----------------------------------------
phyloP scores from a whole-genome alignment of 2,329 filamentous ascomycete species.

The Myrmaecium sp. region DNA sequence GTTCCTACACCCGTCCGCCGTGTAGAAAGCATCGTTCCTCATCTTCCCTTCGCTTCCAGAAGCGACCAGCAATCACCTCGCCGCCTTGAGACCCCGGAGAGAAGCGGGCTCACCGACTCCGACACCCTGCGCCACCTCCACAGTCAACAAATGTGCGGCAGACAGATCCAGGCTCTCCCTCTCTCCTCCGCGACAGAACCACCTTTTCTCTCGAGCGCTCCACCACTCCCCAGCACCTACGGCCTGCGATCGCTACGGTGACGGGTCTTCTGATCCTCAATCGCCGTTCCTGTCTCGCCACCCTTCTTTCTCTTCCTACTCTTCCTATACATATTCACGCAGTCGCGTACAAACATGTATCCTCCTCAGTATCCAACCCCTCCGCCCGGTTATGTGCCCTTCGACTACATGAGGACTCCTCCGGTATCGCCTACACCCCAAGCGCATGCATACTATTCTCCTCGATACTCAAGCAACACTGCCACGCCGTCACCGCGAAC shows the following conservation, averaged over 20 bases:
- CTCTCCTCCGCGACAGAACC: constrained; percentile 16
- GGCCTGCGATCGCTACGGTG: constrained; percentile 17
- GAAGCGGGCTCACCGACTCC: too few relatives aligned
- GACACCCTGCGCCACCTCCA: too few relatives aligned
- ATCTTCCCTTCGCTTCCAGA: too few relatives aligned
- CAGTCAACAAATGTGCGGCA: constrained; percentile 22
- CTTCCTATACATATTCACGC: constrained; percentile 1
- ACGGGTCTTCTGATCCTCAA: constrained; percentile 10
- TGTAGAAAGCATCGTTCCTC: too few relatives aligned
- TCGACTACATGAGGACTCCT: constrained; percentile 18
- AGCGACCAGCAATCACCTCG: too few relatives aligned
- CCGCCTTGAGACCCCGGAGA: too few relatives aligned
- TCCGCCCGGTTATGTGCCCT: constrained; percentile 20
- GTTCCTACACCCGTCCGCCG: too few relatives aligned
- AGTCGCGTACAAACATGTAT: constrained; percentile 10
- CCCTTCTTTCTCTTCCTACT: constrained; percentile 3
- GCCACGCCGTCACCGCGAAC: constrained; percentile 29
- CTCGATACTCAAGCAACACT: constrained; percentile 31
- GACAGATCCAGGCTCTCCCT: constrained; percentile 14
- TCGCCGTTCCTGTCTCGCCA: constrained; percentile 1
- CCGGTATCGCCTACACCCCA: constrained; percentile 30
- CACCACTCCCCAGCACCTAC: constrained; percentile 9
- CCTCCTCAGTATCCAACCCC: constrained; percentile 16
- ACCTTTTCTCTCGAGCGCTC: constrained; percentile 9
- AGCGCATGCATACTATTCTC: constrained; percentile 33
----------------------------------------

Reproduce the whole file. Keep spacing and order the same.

phyloP scores from a whole-genome alignment of 2,329 filamentous ascomycete species.

The Myrmaecium sp. region DNA sequence GTTCCTACACCCGTCCGCCGTGTAGAAAGCATCGTTCCTCATCTTCCCTTCGCTTCCAGAAGCGACCAGCAATCACCTCGCCGCCTTGAGACCCCGGAGAGAAGCGGGCTCACCGACTCCGACACCCTGCGCCACCTCCACAGTCAACAAATGTGCGGCAGACAGATCCAGGCTCTCCCTCTCTCCTCCGCGACAGAACCACCTTTTCTCTCGAGCGCTCCACCACTCCCCAGCACCTACGGCCTGCGATCGCTACGGTGACGGGTCTTCTGATCCTCAATCGCCGTTCCTGTCTCGCCACCCTTCTTTCTCTTCCTACTCTTCCTATACATATTCACGCAGTCGCGTACAAACATGTATCCTCCTCAGTATCCAACCCCTCCGCCCGGTTATGTGCCCTTCGACTACATGAGGACTCCTCCGGTATCGCCTACACCCCAAGCGCATGCATACTATTCTCCTCGATACTCAAGCAACACTGCCACGCCGTCACCGCGAAC shows the following conservation, averaged over 20 bases:
- CTCTCCTCCGCGACAGAACC: constrained; percentile 16
- GGCCTGCGATCGCTACGGTG: constrained; percentile 17
- GAAGCGGGCTCACCGACTCC: too few relatives aligned
- GACACCCTGCGCCACCTCCA: too few relatives aligned
- ATCTTCCCTTCGCTTCCAGA: too few relatives aligned
- CAGTCAACAAATGTGCGGCA: constrained; percentile 22
- CTTCCTATACATATTCACGC: constrained; percentile 1
- ACGGGTCTTCTGATCCTCAA: constrained; percentile 10
- TGTAGAAAGCATCGTTCCTC: too few relatives aligned
- TCGACTACATGAGGACTCCT: constrained; percentile 18
- AGCGACCAGCAATCACCTCG: too few relatives aligned
- CCGCCTTGAGACCCCGGAGA: too few relatives aligned
- TCCGCCCGGTTATGTGCCCT: constrained; percentile 20
- GTTCCTACACCCGTCCGCCG: too few relatives aligned
- AGTCGCGTACAAACATGTAT: constrained; percentile 10
- CCCTTCTTTCTCTTCCTACT: constrained; percentile 3
- GCCACGCCGTCACCGCGAAC: constrained; percentile 29
- CTCGATACTCAAGCAACACT: constrained; percentile 31
- GACAGATCCAGGCTCTCCCT: constrained; percentile 14
- TCGCCGTTCCTGTCTCGCCA: constrained; percentile 1
- CCGGTATCGCCTACACCCCA: constrained; percentile 30
- CACCACTCCCCAGCACCTAC: constrained; percentile 9
- CCTCCTCAGTATCCAACCCC: constrained; percentile 16
- ACCTTTTCTCTCGAGCGCTC: constrained; percentile 9
- AGCGCATGCATACTATTCTC: constrained; percentile 33